Our body temperature best for keeping fungi at bay

"One of the mysteries about humans and other advanced mammals has been why they are so hot compared to other animals," said study co-author Arturo Casadevall, professor and head of microbiology and immunology at Albert Einstein College of Medicine in the US, reports the journal mBio.

The research builds upon earlier work by Casadevall showing that the number of fungal species that can thrive and therefore infect an animal declines by six percent for every 1 degree Celsius rise in temperature, according to an Einstein statement.

This means that tens of thousands of fungal species infect reptiles, amphibians and other cold-blooded animals, but only a few hundred harm mammals.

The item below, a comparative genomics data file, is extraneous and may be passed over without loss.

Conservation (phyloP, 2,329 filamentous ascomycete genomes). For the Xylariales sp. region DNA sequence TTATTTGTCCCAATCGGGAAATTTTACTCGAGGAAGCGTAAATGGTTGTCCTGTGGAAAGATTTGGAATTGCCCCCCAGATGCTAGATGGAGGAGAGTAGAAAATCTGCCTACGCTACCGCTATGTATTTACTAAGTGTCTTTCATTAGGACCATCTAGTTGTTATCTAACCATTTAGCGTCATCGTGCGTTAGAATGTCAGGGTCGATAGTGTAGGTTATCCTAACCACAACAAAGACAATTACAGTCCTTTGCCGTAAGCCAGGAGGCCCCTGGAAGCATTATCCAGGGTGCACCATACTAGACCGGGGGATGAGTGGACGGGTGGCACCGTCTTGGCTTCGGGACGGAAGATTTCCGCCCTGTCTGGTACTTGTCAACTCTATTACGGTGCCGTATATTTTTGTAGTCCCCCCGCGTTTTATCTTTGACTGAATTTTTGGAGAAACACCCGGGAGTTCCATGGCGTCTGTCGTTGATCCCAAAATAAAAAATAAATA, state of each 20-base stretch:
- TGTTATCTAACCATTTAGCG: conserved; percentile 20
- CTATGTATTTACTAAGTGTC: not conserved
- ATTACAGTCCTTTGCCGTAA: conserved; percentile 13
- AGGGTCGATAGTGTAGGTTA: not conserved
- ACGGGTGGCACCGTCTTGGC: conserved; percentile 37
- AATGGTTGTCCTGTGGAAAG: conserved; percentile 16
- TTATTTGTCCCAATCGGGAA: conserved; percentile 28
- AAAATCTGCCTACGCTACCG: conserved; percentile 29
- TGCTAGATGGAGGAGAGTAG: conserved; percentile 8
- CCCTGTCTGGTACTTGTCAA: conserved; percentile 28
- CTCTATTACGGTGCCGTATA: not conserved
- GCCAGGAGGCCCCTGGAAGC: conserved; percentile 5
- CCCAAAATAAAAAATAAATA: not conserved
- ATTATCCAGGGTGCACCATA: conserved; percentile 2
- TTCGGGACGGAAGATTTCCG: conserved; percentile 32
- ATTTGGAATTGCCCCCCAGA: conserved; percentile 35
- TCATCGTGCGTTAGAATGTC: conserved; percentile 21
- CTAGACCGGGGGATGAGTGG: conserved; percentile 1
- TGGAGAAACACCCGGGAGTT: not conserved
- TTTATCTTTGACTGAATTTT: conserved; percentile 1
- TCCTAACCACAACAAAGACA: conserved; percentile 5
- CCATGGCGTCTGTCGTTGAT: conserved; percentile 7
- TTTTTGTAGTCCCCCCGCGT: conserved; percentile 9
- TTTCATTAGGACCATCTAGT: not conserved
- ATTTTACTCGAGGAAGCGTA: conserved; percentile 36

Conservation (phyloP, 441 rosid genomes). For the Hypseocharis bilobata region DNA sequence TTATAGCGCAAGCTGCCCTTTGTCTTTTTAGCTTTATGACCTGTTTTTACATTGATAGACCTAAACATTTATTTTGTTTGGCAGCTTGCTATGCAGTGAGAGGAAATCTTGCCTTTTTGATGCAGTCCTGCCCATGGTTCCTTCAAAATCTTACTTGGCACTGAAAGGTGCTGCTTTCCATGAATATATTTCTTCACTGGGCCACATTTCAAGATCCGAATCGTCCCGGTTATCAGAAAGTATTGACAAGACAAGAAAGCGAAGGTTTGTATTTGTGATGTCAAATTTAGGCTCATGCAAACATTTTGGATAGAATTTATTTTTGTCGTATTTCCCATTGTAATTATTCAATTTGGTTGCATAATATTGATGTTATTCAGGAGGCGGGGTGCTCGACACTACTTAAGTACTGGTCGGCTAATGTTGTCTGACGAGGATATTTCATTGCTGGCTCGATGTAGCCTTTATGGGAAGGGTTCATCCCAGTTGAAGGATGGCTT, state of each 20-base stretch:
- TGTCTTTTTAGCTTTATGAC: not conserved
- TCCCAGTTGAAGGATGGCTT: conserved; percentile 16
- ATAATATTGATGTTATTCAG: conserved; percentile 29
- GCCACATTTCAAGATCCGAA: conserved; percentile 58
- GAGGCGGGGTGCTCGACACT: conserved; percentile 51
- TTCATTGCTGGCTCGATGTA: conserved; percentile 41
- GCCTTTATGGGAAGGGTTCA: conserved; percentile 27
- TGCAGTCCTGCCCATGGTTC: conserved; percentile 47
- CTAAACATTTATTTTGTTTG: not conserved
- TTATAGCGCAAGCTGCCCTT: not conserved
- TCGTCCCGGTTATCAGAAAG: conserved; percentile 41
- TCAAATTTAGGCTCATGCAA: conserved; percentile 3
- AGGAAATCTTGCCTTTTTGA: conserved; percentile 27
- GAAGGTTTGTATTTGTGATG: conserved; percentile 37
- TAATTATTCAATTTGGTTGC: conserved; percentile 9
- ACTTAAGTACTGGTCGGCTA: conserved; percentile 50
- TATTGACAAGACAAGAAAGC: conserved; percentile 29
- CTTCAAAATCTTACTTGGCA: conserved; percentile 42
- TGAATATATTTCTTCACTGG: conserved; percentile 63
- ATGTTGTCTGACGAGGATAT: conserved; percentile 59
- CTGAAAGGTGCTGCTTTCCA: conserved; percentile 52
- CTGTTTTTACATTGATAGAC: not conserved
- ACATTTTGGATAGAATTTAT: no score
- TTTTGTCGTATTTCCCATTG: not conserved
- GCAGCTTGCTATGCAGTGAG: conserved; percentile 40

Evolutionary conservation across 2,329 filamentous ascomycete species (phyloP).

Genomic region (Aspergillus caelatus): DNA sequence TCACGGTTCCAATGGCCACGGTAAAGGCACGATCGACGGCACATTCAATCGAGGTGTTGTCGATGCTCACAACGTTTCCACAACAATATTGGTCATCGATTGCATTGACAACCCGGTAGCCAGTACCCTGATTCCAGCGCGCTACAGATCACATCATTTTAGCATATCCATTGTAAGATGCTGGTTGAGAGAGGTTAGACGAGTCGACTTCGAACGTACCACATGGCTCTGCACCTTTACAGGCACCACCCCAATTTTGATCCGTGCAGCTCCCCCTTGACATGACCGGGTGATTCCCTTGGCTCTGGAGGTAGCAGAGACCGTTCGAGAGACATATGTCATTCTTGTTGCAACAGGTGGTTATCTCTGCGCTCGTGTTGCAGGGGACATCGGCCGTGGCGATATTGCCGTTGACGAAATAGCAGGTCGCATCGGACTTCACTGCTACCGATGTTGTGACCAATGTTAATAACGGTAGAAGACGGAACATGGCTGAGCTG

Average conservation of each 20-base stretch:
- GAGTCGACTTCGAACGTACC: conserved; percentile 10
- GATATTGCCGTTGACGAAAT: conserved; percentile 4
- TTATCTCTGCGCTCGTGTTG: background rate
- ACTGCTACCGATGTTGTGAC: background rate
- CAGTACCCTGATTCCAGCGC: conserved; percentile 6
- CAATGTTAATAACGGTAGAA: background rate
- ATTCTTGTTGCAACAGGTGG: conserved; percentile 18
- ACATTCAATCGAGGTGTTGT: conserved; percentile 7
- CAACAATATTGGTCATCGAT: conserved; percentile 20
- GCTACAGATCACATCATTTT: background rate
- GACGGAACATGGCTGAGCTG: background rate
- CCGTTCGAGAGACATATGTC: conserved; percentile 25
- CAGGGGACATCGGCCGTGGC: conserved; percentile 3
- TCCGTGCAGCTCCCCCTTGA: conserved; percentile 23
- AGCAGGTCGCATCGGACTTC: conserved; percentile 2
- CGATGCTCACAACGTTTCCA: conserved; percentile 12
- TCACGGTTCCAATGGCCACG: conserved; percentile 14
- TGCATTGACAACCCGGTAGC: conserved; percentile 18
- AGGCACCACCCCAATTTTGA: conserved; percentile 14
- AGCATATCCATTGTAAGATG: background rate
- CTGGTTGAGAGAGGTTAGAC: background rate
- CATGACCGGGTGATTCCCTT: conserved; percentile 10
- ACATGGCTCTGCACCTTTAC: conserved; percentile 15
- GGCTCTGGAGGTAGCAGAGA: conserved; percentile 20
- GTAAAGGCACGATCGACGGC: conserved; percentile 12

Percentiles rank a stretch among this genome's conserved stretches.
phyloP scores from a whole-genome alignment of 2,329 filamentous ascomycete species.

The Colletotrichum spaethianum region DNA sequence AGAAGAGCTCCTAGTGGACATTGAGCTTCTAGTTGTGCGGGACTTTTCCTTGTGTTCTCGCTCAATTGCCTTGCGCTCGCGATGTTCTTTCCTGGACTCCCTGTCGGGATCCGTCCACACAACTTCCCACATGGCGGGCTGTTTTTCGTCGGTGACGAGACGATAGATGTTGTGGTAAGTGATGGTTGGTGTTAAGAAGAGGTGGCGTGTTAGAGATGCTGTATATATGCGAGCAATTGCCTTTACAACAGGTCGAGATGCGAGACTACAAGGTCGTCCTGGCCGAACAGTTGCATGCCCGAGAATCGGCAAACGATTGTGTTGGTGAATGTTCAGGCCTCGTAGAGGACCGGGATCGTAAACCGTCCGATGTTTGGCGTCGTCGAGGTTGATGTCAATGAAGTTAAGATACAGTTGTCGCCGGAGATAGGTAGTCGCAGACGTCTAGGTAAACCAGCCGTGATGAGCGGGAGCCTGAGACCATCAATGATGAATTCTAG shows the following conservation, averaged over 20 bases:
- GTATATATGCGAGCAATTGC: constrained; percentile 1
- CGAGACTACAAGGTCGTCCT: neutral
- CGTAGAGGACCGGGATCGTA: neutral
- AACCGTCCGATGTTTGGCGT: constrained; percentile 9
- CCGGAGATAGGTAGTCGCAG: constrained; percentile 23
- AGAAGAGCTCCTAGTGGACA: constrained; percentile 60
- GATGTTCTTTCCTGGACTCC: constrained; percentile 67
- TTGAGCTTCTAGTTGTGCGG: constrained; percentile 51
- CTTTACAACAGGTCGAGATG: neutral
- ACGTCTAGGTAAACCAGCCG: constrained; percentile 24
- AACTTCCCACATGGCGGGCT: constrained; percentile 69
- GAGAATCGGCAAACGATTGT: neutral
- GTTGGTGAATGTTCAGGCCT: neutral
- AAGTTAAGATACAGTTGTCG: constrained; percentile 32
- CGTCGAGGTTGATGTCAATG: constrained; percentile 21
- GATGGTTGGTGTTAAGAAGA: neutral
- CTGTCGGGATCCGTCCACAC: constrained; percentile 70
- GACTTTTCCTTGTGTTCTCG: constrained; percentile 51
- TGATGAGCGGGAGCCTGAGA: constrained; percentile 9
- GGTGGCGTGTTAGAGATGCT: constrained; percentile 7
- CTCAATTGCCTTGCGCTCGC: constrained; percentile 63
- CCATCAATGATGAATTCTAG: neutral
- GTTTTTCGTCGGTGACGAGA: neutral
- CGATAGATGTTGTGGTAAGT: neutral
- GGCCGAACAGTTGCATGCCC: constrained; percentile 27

Such protection against fungal infection, Casadevall has speculated, could have been crucial for the triumph of mammals following the age of dinosaurs.

Casadevall and his Einstein co-author Aviv Bergman, professor of computational biology, devised a maths model that analysed the benefits gained by body temperatures that protect against fungi versus the costs (in terms of extra food consumption or snacking) required to maintain body temperatures between 30 degrees and 40 degrees Celsius.
The optimal temperature for maximising benefits while minimising costs was found to be 36.7 degrees Celsius, which closely approximates normal body temperature of 37 degrees Celsius.

"This study is a good example of how mammalian evolution has been driven by both external biological factors and internal physiological constraints," Bergman said.

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